Sklar, who taught history for many years at SUNY Binghamton, is author of Catharine Beecher: a Study in American Domesticity (1973) and Florence Kelley and the Nation's Work: The Rise of Women's Political Culture, 1830-1900 (1995), both of which received the Berkshire Prize. She has received fellowships from the Ford, Rockefeller, Goggenheim, and Mellon Foundations, as well as from the National Endowment for the [...]
Arnold's dissertation research examines the transformations of the regional economy of the Pacific basin caused by World War I and the booming American commodity demand that accompanied it.
A scholar of gender and globalization, Ramamurthy has conducted ethnography in the same villages in the Telangana region of southern India for three decades to examine the relationship between social reproduction of families and agricultural transformation. She is co-editor and co-author of The Modern Girl Around the World: Consumption, Modernity, and Globalization (2008).
Professor Gregory O’Malley, of UC Santa Cruz, is the author of Final Passages: The Intercolonial Slave Trade of British America, 1619-1807 (2014), a logistical study of slave trading and its economic, political, and cultural consequences. His current project, “The Intra-American Slave Trade Database” tracks more than 11,000 voyages. A copy of his paper, co-written with UC Irvine professor Alex Borucki, can be [...]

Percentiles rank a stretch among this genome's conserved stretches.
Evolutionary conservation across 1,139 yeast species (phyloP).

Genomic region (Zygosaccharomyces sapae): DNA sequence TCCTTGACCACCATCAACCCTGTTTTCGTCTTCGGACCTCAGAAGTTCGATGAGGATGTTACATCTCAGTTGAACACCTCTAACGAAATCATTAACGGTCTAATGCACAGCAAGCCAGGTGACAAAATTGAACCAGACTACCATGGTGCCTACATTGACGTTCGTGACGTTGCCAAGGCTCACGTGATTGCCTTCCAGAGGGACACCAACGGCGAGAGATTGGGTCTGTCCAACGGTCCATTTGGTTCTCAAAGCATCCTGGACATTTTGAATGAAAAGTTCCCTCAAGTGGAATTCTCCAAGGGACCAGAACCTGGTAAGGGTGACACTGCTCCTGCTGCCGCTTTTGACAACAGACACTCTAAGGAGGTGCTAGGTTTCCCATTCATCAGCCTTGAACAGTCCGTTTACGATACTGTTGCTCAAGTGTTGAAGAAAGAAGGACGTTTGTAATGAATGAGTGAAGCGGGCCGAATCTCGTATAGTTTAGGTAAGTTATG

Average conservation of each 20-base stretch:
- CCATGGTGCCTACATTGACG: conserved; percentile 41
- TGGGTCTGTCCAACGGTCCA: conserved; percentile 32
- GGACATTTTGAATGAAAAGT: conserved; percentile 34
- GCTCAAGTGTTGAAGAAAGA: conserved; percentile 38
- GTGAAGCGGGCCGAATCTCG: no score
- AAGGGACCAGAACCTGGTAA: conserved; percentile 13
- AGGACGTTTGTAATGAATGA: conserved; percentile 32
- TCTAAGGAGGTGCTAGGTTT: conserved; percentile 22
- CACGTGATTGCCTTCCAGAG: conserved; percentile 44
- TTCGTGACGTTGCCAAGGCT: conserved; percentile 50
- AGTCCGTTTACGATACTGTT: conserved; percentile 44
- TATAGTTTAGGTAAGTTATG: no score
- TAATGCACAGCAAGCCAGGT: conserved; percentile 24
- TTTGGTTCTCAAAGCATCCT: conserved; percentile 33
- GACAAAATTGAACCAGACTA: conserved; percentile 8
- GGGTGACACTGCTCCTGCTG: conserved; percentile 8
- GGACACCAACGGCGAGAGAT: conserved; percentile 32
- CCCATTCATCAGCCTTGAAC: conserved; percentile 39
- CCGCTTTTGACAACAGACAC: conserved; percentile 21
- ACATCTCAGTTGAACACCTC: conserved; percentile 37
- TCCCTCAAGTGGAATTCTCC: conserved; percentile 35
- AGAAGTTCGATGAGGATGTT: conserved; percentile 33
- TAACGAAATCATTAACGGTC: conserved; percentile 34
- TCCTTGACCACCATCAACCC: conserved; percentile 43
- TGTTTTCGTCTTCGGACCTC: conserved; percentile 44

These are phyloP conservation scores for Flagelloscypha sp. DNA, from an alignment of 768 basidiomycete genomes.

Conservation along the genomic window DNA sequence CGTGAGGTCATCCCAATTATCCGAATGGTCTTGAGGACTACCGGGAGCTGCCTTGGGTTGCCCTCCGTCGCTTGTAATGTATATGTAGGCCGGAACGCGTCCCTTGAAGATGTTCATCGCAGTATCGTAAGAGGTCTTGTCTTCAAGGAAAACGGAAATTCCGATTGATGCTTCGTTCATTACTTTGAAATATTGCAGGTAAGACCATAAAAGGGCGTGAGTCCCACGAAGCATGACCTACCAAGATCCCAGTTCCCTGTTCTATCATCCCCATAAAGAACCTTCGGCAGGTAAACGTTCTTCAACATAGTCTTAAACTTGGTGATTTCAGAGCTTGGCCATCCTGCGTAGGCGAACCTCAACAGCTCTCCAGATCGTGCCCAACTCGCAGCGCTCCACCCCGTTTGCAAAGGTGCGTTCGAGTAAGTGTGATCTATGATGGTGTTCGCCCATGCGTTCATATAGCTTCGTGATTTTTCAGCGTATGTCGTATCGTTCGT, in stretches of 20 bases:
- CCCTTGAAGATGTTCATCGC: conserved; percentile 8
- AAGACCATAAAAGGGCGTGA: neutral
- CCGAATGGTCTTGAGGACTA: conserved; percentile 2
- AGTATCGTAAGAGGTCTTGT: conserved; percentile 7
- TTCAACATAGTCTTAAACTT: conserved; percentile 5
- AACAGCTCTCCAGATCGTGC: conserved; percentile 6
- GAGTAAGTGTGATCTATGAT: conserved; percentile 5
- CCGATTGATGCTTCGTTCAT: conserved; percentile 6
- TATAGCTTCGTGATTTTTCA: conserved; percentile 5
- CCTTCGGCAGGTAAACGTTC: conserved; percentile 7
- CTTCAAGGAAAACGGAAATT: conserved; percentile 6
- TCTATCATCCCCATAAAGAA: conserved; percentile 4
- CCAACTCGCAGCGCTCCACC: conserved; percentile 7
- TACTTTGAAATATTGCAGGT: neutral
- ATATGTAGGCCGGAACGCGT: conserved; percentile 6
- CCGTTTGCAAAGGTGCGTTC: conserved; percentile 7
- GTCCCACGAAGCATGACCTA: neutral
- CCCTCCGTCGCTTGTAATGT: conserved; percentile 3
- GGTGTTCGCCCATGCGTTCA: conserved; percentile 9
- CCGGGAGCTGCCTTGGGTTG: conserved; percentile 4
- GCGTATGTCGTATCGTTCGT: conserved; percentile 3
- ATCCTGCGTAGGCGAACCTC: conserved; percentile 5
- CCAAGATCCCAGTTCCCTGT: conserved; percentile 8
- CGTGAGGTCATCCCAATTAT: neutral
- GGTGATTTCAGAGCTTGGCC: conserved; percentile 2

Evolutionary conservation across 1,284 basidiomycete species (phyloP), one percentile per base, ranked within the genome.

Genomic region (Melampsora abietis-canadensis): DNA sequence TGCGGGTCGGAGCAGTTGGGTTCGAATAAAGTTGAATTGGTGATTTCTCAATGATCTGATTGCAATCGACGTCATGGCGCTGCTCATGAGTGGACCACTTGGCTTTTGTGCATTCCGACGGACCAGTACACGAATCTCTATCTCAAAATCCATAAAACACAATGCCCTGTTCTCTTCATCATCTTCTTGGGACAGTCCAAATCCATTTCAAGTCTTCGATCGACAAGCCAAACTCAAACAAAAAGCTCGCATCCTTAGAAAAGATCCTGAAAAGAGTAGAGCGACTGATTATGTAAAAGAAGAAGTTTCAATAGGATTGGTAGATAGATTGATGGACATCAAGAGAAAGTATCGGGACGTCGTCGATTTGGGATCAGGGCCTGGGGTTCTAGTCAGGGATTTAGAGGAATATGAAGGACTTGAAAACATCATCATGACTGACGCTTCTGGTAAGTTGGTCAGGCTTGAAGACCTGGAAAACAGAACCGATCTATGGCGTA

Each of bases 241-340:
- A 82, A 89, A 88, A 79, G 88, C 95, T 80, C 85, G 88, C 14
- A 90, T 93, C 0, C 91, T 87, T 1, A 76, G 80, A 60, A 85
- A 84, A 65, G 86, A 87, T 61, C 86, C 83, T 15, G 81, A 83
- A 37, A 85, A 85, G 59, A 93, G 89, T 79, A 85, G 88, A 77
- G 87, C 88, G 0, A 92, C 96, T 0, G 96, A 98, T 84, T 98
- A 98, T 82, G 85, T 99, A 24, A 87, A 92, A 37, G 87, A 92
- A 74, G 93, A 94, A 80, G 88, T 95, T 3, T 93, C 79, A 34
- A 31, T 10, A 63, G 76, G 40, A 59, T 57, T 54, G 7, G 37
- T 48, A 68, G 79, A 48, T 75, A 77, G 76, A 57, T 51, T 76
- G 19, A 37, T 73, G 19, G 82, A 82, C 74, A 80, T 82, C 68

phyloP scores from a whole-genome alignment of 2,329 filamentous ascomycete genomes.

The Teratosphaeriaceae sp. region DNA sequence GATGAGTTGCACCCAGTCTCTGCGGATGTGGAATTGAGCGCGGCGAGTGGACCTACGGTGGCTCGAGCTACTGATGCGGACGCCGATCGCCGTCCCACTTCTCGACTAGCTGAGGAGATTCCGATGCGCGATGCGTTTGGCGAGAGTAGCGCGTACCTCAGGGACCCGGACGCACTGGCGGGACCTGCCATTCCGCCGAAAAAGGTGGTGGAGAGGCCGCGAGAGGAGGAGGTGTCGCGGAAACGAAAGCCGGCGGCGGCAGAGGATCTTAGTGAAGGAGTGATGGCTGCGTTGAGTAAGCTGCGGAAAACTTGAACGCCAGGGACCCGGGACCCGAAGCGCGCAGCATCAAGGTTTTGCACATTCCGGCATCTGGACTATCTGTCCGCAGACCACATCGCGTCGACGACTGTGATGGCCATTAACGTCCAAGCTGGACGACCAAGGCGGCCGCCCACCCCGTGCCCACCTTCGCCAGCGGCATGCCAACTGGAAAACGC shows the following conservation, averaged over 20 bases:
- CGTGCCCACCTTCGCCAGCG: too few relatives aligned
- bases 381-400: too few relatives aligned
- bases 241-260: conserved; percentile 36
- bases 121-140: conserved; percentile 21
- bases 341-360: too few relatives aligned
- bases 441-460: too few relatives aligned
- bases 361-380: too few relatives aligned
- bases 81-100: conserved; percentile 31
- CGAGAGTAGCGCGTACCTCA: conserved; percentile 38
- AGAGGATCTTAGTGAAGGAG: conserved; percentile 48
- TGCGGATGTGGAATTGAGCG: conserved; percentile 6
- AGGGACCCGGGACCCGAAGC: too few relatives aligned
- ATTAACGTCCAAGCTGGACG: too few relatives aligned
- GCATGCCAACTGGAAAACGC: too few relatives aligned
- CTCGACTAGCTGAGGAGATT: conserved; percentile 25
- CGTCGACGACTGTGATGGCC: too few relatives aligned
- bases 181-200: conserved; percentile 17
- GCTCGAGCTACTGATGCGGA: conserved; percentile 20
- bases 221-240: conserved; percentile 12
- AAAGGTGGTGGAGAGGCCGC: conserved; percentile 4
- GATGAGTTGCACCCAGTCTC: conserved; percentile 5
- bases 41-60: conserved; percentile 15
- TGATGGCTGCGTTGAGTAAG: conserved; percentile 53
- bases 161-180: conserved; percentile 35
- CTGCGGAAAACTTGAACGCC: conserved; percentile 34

Fink, the editor of LABOR: Studies in Working-Class History, is the author or editor of a dozen books. These include The Long Gilded Age: American Capitalism and the Lessons of a New World Order (2014); Sweatshops at Sea: Merchant Seamen in the World's First Globalized Industry, from 1812 to the Present (2011); The Maya of Morganton: Work and Community in the Nuevo New South (2003); and Progressive Intellectuals and the [...]
Kathryn Kish Sklar is Distinguished Professor of History Emerita, SUNY Binghamton. After graduating from Harvard and the University of Michigan, she taught for several years at UCLA and was Harmsworth Professor of U.S. History at Oxford University. Her books include Florence Kelley and the Nation's Work: the Rise of Women's Political Culture, 1830-1900, (1995), Women's Rights Emerges within the Antislavery Movement (2000), and Catherine [...]
Page last modified: April 17, 2018